Anderson .Paak, Then and Now

Anderson .Paak, Then and Now

Malibu is .Paak’s best work: a layered album that is so fun and easy to listen to that, on each return listen, you hear something new.


Perhaps the easiest observation to make about Anderson .Paak is that he’s hard to categorize. His music blends so many genres and cultural traditions. He’s both a product of the lineage of hip-hop, funk, R&B, soul, disco and an artist who mixes those sounds with just enough freshness to resist being chained to nostalgia and mimicry.

The crowd at last Thursday’s sold-out show at SOB’s reflected the many different access points that Anderson .Paak’s music opens up. There were women with box braids and hoop earrings; dudes with beards; men and women with afros and high-top fades; people dressed like they’d just taken the train a few stops south from their Midtown offices. After three opening acts (one guy who sounded like Bruno Mars; a guitarist who had more of Jimi Hendrix’s theatrics than any of his skill; and an entertaining DJ), .Paak came onstage at around 10:45 wearing a black skullcap, a gray jacket and black hoodie that he’d soon do away with, and silver and gold dog tags. A DJ, a guitarist, a bassist make up The Free Nationals, .Paak’s backing band. The screen behind them displayed the cover of .Paak’s second LP, Malibu, which was released in January after a year of rising mainstream success for .Paak. (He puts the period there, he says, because it’ll make people look twice at his name.)

Another, more quietly stated, observation about .Paak: His success has been a long time coming. Before all of the features and cosigns, and before his first LP, Venice, .Paak went by the stage name Breezy Lovejoy. In that era, from about 2012 to 2014, Breezy released a few albums for free and, despite a laudatory tweet from Questlove, gained little traction among popular audiences. What’s more telling, though, is that these two observations have probably got about as much to do with .Paak and his music as they do with us.

The crowd that night, though, seemed to know his older stuff. About 30 minutes into his set, .Paak transitioned into “Might Be,” a song from the 2014 Venice, and much of the audience sang along. .Paak and his band put on a well-structured set that mixed nearly all of his music with covers by some of the musicians who inspire him (Curtis Mayfield, David Bowie), as if to say to those in the audience, and especially to those who couldn’t hear him but, nevertheless, haven’t been listening: “Here I am.” As the band began to play “Carry Me,” a meditative ballad about his family and his journey to success in the music industry, .Paak put the mic back into its stand and took a seat behind the drum set. He played along with the band and sang the rest of the song from the back of the stage. “What’s the meaning of my fortune reading / when I crack the cookie / and all it says is ‘Keep Dreaming’?”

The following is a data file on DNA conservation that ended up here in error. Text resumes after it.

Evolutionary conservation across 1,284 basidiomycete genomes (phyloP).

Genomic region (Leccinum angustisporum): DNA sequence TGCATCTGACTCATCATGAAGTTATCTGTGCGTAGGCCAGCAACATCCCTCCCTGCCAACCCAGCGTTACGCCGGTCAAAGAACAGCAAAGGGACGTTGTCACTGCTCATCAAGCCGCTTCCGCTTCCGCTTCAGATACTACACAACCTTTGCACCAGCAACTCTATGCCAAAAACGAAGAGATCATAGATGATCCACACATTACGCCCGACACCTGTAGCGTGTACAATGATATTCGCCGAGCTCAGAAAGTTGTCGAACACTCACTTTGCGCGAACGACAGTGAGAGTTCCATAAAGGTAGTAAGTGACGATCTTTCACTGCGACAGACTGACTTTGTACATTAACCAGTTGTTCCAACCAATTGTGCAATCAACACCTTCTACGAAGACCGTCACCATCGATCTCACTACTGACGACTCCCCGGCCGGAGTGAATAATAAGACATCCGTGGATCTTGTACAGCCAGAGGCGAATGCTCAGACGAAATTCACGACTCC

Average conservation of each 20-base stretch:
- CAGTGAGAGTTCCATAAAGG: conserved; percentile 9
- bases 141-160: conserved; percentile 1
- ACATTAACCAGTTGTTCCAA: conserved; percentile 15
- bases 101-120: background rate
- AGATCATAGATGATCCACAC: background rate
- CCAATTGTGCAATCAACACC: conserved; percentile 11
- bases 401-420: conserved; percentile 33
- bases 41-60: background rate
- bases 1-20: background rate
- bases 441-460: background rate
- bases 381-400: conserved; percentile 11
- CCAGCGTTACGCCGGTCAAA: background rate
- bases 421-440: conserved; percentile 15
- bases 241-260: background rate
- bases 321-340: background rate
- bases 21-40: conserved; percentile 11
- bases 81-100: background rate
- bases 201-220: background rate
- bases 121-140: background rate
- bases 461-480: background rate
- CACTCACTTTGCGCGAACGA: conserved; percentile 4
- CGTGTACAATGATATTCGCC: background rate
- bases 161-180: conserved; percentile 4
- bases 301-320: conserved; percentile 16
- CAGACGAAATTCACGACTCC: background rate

Malibu is .Paak’s best work. It’s a layered album that is so fun and easy to listen to that, on each return listen, you hear something new: a lyric whose meaning is different or a vibrant arrangement that you missed. But mostly it’s enjoyable each time. The most prevalent themes in his music are love (the possibility of a new one; one grown heavy and lost), pain (especially the self-inflicted kind), time (cherishing the little of it we have), and alternating between vulnerability and a hard heart. One of the standout songs is “Put Me Thru,” a mid-tempo track that’s got enough bounce to make you want to dance. The lyrics, however, are more haunting. In a hurtful relationship that he can’t bring himself to leave, .Paak sings, “Strange and elusive, too afraid to lose it / I don’t mind this pain.” As the chorus goes, “It must be what you put me through” that keeps him. The beauty in the song isn’t really its singular parts: Encouraging you to dance to a song about sadomasochism creates enough space between the musical poles (sound and lyrics) to reflect, wonder why the song makes you feel good, and if it should. Malibu showcases strong showings on nearly each of its 16 songs. The low points (“Silicon Valley”; “Water Fall”) come when .Paak seems to lose his sense of grounding in tradition and grasp for newer, trending sounds.

It’d be easy to apply to .Paak one of the words we use for so many other popular artists in the generation of Kanye West (dope, wavy, vibes, fresh), and any of those could stick. But we’d also be missing so much else. Let’s be grateful he’s here.

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